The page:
Market A is held as the standard of actual Desert, actual interest.

There is an inevitable disparity between what one ought to get vs. what one can get in a corrupt system. Sometimes you come ahead with more than you deserve and vice versa.

In Market B and C, actual conflict/disparity of actual interest/Desert  ... actually exists.

in Market A, the valuation is objectively the good valualuation, any conflict of interest is not actually going on. That is how I interpret her meaning right now.

Link to post
Share on other sites

Eiuol: There isn't intrinsic value in a free market (there isn't in the value of a product). A free market means you can get away pricing and buying and selling - whatever you can get away with. If a customer exists. (With the usual caveat against force). So you "get away with" charging for a rain dance, once or twice, it visibly does not work and eventually some rationality is instilled in the farmers, who refuse your further services. (Unless you guaranteed results, or money back, and then it is contractually binding and would be fraud when you didn't repay, so Justice is required). The slope you are entering leads to price controls, wage controls, anti-monopoly, and many other irrationalities like 'social justice'.

In a free society/free market individuals choose. And no one is protected from wrongful choices, which the justice of reality 'decides'.

Edited by whYNOT
Link to post
Share on other sites
15 hours ago, merjet said:

Still no definition of “conflict of interest.” None from Eiuol or Rand either.

 

How about: An interest is all actions and anything and everything, which one needs and selects to build and maintain a surviving, flourishing life?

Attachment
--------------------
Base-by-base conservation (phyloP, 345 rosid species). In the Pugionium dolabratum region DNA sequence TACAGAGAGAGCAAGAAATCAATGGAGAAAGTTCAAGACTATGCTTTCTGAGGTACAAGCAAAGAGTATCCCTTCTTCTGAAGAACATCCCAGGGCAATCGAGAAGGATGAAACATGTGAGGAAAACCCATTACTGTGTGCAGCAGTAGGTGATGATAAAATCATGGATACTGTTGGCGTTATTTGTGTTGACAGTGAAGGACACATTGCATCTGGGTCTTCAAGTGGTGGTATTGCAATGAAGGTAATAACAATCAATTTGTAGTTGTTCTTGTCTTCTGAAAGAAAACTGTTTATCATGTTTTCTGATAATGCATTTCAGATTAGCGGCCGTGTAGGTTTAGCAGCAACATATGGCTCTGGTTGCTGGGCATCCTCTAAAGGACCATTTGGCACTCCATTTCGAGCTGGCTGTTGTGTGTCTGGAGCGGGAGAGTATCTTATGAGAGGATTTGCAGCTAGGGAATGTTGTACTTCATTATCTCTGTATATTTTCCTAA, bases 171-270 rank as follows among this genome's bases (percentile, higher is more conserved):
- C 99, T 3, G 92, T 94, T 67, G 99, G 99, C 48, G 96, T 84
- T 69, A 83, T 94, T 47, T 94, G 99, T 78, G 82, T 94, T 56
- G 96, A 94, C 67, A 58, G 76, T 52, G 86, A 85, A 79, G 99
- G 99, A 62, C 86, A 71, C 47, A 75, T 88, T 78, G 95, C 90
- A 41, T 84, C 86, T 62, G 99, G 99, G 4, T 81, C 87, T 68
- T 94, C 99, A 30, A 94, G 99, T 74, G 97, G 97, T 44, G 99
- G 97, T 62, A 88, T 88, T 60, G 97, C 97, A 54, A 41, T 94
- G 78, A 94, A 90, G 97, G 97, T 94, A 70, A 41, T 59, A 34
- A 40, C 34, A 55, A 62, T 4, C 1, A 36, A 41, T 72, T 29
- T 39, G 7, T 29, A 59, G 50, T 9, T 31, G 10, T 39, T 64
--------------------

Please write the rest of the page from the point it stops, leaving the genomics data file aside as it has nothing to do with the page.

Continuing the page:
Then a "conflict of interest" with rational others who do the same, pursuing their interests, is rendered impossible. There's plenty for everybody, in a sense. Given their rationality.

Edited by whYNOT
Link to post
Share on other sites
1 hour ago, whYNOT said:

How about: An interest is all actions and anything and everything, which one needs and selects to build and maintain a surviving, flourishing life?

I like the direction you are going before you see me try to poke holes in.

I would say you have to include some element of "fairness" in there.

Two or more people have these "needs"/necessities. Where does the competition/conflict fit in? How do you eliminate the conflict of these needs? Or when does this conflict not exist at all.

In the face of scarcity, conflict of X does not exist.

Link to post
Share on other sites
2 hours ago, whYNOT said:

The slope you are entering leads to price controls, wage controls, anti-monopoly, and many other irrationalities like 'social justice'.

What slope? Everything I already wrote agrees with you. 

Unless you're referring to my typo. Which I just noticed now. It should be that if everyone is rational, they all value things for different rational reasons.

 

Link to post
Share on other sites
2 hours ago, Easy Truth said:

I like the direction you are going before you see me try to poke holes in.

I would say you have to include some element of "fairness" in there.